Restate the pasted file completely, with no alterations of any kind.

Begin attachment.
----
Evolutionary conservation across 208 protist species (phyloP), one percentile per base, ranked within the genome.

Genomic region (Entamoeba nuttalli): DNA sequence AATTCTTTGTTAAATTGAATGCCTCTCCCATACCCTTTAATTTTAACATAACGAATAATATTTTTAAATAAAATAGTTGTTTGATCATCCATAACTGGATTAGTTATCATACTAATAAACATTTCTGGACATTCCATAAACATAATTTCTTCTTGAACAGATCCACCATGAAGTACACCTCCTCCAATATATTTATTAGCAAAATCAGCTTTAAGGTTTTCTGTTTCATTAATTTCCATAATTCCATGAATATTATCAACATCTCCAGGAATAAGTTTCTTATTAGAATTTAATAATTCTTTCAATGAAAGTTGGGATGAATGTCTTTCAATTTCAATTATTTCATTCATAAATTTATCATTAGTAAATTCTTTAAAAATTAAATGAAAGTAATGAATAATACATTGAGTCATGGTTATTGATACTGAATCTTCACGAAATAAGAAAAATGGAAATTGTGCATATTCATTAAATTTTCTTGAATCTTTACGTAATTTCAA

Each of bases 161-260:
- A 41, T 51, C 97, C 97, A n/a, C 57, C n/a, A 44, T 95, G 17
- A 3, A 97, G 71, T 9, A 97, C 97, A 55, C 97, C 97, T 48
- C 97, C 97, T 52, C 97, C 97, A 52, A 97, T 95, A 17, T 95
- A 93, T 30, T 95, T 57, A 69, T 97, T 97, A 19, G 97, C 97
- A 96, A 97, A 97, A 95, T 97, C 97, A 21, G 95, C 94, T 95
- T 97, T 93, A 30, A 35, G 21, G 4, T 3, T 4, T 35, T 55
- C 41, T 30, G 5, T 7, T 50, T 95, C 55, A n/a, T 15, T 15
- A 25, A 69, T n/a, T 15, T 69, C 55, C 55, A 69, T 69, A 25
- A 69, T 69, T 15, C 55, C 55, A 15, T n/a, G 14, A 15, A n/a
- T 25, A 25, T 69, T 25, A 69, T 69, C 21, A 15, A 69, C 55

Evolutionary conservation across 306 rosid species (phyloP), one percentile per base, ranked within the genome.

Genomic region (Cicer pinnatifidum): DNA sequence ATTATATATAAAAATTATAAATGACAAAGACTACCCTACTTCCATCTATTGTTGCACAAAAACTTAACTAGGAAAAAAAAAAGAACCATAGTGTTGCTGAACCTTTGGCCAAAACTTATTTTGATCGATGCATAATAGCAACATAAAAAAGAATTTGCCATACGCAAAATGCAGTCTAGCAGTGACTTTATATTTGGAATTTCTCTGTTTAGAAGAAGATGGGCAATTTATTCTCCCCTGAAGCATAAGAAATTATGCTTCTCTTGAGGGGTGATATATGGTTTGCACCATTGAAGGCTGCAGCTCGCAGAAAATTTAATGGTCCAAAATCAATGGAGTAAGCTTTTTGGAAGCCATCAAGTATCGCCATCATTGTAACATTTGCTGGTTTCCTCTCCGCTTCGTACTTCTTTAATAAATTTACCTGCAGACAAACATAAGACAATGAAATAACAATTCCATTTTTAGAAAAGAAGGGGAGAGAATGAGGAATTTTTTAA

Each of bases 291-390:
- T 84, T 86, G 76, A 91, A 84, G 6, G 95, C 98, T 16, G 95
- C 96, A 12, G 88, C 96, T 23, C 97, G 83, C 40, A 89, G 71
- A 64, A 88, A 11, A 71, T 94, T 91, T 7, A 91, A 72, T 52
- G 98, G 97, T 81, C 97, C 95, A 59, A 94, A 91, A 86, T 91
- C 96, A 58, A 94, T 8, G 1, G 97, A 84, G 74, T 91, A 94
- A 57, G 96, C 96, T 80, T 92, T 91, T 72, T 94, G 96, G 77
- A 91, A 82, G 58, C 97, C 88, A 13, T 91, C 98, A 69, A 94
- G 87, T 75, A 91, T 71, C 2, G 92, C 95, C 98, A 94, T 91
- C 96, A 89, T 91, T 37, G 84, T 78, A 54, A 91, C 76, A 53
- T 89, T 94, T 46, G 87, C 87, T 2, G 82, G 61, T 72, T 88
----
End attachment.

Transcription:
Evolutionary conservation across 208 protist species (phyloP), one percentile per base, ranked within the genome.

Genomic region (Entamoeba nuttalli): DNA sequence AATTCTTTGTTAAATTGAATGCCTCTCCCATACCCTTTAATTTTAACATAACGAATAATATTTTTAAATAAAATAGTTGTTTGATCATCCATAACTGGATTAGTTATCATACTAATAAACATTTCTGGACATTCCATAAACATAATTTCTTCTTGAACAGATCCACCATGAAGTACACCTCCTCCAATATATTTATTAGCAAAATCAGCTTTAAGGTTTTCTGTTTCATTAATTTCCATAATTCCATGAATATTATCAACATCTCCAGGAATAAGTTTCTTATTAGAATTTAATAATTCTTTCAATGAAAGTTGGGATGAATGTCTTTCAATTTCAATTATTTCATTCATAAATTTATCATTAGTAAATTCTTTAAAAATTAAATGAAAGTAATGAATAATACATTGAGTCATGGTTATTGATACTGAATCTTCACGAAATAAGAAAAATGGAAATTGTGCATATTCATTAAATTTTCTTGAATCTTTACGTAATTTCAA

Each of bases 161-260:
- A 41, T 51, C 97, C 97, A n/a, C 57, C n/a, A 44, T 95, G 17
- A 3, A 97, G 71, T 9, A 97, C 97, A 55, C 97, C 97, T 48
- C 97, C 97, T 52, C 97, C 97, A 52, A 97, T 95, A 17, T 95
- A 93, T 30, T 95, T 57, A 69, T 97, T 97, A 19, G 97, C 97
- A 96, A 97, A 97, A 95, T 97, C 97, A 21, G 95, C 94, T 95
- T 97, T 93, A 30, A 35, G 21, G 4, T 3, T 4, T 35, T 55
- C 41, T 30, G 5, T 7, T 50, T 95, C 55, A n/a, T 15, T 15
- A 25, A 69, T n/a, T 15, T 69, C 55, C 55, A 69, T 69, A 25
- A 69, T 69, T 15, C 55, C 55, A 15, T n/a, G 14, A 15, A n/a
- T 25, A 25, T 69, T 25, A 69, T 69, C 21, A 15, A 69, C 55

Evolutionary conservation across 306 rosid species (phyloP), one percentile per base, ranked within the genome.

Genomic region (Cicer pinnatifidum): DNA sequence ATTATATATAAAAATTATAAATGACAAAGACTACCCTACTTCCATCTATTGTTGCACAAAAACTTAACTAGGAAAAAAAAAAGAACCATAGTGTTGCTGAACCTTTGGCCAAAACTTATTTTGATCGATGCATAATAGCAACATAAAAAAGAATTTGCCATACGCAAAATGCAGTCTAGCAGTGACTTTATATTTGGAATTTCTCTGTTTAGAAGAAGATGGGCAATTTATTCTCCCCTGAAGCATAAGAAATTATGCTTCTCTTGAGGGGTGATATATGGTTTGCACCATTGAAGGCTGCAGCTCGCAGAAAATTTAATGGTCCAAAATCAATGGAGTAAGCTTTTTGGAAGCCATCAAGTATCGCCATCATTGTAACATTTGCTGGTTTCCTCTCCGCTTCGTACTTCTTTAATAAATTTACCTGCAGACAAACATAAGACAATGAAATAACAATTCCATTTTTAGAAAAGAAGGGGAGAGAATGAGGAATTTTTTAA

Each of bases 291-390:
- T 84, T 86, G 76, A 91, A 84, G 6, G 95, C 98, T 16, G 95
- C 96, A 12, G 88, C 96, T 23, C 97, G 83, C 40, A 89, G 71
- A 64, A 88, A 11, A 71, T 94, T 91, T 7, A 91, A 72, T 52
- G 98, G 97, T 81, C 97, C 95, A 59, A 94, A 91, A 86, T 91
- C 96, A 58, A 94, T 8, G 1, G 97, A 84, G 74, T 91, A 94
- A 57, G 96, C 96, T 80, T 92, T 91, T 72, T 94, G 96, G 77
- A 91, A 82, G 58, C 97, C 88, A 13, T 91, C 98, A 69, A 94
- G 87, T 75, A 91, T 71, C 2, G 92, C 95, C 98, A 94, T 91
- C 96, A 89, T 91, T 37, G 84, T 78, A 54, A 91, C 76, A 53
- T 89, T 94, T 46, G 87, C 87, T 2, G 82, G 61, T 72, T 88